Sunday, April 14, 2013

Immigration bill would boost number of legal immigrants

While much of the debate over immigration has focused on the fate
of the estimated 11 million people in the U.S. without legal authorization, one of the biggest immediate impacts of the reform bill being prepared in the Senate would be a sudden, large surge in legal migration.

The U.S. admits about 1 million legal immigrants per year, more than any other country. That number could jump by more than 50% over the next decade under the terms of the immigration reform bill that a bipartisan group of senators expects to unveil as early as Tuesday. The impact would be felt nationwide, but areas that already have large immigrant communities would probably see much of the increase.

The immigration package includes at least four major provisions that would increase the number of legal immigrants, according to people familiar with it. Some of the parts could generate as much controversy as the provisions dealing with those who enter the country illegally or overstay their visas, according to those with long experience of the politics of immigration.

Supporters say that higher levels of legal immigration would meet the U.S. need for certain kinds of workers. Increased legal migration also would reduce most of the incentive for illegal border crossings, backers of the plan say, and would allow border agents to focus on smugglers and people with violent criminal records.

Opponents such as Sen. Jeff Sessions (R-Ala.), who has long opposed measures to increase immigration levels, say new workers would depress wages and crowd out Americans looking for work during a time of persistently high unemployment.

"The masters of the universe in glass towers and suites, they may not be impacted by this, but millions of struggling American families will," Sessions said in an interview Friday. "We do need to be sure we aren't exacerbating unemployment and wage erosion in America."

The surge would come in several ways: The bill aims to eliminate the current backlog of roughly 4 million people waiting to be reunited with family members in the U.S. The 11 million now in the country without legal authorization would be eligible for citizenship only after that backlog was resolved. Reunification efforts would require boosting the number of visas issued each year. To keep the additional inflow under control, the bill would stop allowing adult siblings of immigrants to qualify, but children and parents would continue to be eligible.

In addition to family unification, which allows people into the country permanently, the bill also aims to increase temporary visas for both high-wage and low-wage workers. The number of visas for high-tech workers could nearly double to more than 120,000 per year. At the other end of the wage scale, a new visa system would allow businesses to bring in workers for jobs including janitors, housekeepers and meatpackers. The numbers would start small, but as the unemployment rate declined, it could reach 200,000 a year by the end of the decade. And growers could bring a total of about 330,000 new farmworkers into the country during the decade. At least some of those low-wage temporary workers eventually would be allowed to seek permanent residency.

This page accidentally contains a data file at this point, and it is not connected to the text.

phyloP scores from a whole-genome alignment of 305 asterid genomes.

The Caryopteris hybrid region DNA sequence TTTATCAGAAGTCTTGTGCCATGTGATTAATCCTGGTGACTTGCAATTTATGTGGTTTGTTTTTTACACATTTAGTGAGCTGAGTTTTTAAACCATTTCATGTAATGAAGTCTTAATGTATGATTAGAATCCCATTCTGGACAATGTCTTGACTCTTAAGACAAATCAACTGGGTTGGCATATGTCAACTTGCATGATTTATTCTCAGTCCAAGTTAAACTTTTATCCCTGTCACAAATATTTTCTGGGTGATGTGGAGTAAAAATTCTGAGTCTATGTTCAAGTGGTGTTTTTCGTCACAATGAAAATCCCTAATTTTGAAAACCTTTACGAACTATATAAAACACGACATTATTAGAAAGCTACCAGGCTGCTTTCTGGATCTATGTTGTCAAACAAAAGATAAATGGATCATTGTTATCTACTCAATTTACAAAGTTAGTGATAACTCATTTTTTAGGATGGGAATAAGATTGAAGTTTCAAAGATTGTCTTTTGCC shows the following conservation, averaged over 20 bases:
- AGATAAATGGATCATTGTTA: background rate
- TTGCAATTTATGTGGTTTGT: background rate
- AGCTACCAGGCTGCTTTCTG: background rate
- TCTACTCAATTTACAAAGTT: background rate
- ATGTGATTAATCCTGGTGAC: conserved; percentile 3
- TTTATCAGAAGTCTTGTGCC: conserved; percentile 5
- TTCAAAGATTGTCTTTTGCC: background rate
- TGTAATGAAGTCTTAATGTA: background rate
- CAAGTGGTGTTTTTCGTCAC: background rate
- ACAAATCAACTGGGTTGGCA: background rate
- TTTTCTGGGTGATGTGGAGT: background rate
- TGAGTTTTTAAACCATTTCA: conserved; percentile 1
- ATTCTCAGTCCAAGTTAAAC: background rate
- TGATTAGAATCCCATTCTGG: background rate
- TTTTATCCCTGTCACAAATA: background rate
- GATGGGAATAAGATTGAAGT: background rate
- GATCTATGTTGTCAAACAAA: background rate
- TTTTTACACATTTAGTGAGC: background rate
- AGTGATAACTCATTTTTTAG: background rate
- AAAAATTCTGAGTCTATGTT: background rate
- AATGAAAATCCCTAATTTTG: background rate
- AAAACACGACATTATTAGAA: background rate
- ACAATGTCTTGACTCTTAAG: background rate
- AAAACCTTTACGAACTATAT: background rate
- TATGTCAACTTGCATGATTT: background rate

Barletta's Battle to Halt Illegal Immigration

At a closed-door GOP Conference meeting April 10, Rep. Lou Barletta went up to the microphones for the first time since he was elected to Congress in 2010.

The Pennsylvania Republican told colleagues about his unique experience as a mayor trying to deal with increased crime and strains on city services as the population of Hazleton, Pa., swelled by 50 percent because of an influx of illegal immigrants.

“The emergency room in the hospital, the wait time began to increase to six, seven, eight hours. If you follow illegal immigration this is not uncommon because illegal immigrants will use the emergency room for primary health care because you can’t be refused and you can’t ask whether you’re in the country legally or illegally. So they’ll use the emergency room from hangnail to heart attack,” Barletta said in an interview the next day in his Cannon office.

Barletta approached the Justice Department seeking help, but all he received was a mug, which he keeps in a display case in his office, a lapel pin and a “pat on the back.”

Barletta came to the nation’s attention in 2006 by vowing to make Hazleton, an old Pennsylvania coal town, one of the toughest places for illegal immigrants to live in the United States.

Now, in the House, the sophomore lawmaker is one of the most stalwart opponents of the “comprehensive” immigration bill that bipartisan legislators are crafting in secret. But while he has maintained his staunch views on the topic, so far he is picking a fight on process, rather than substance.

“Alarmingly, there appears to be a rush to force legislation to the floor of the House of Representatives without going through the committee process,” Barletta wrote in an April 10 letter to House leaders obtained by CQ Roll Call.

“Americans already hold a severe distrust of Congress as an institution. To purposefully give the citizens further proof of Washington’s disdain for their interest would be immensely arrogant and needlessly disrespectful.”

The next day, Chief Deputy Majority Whip Peter Roskam privately assured Barletta that any immigration legislation would go through relevant committees, a sentiment echoed by key Republicans such as Policy Committee Chairman James Lankford of Oklahoma in interviews.

But the episode is illustrative of how the immigration bill’s process could be the most delicate part of passing it.

On the one hand, proponents are terrified of letting the bill sit out in the open to be picked apart in the media. But efforts to fast-track the process could only add to suspicion from grass-roots opponents.


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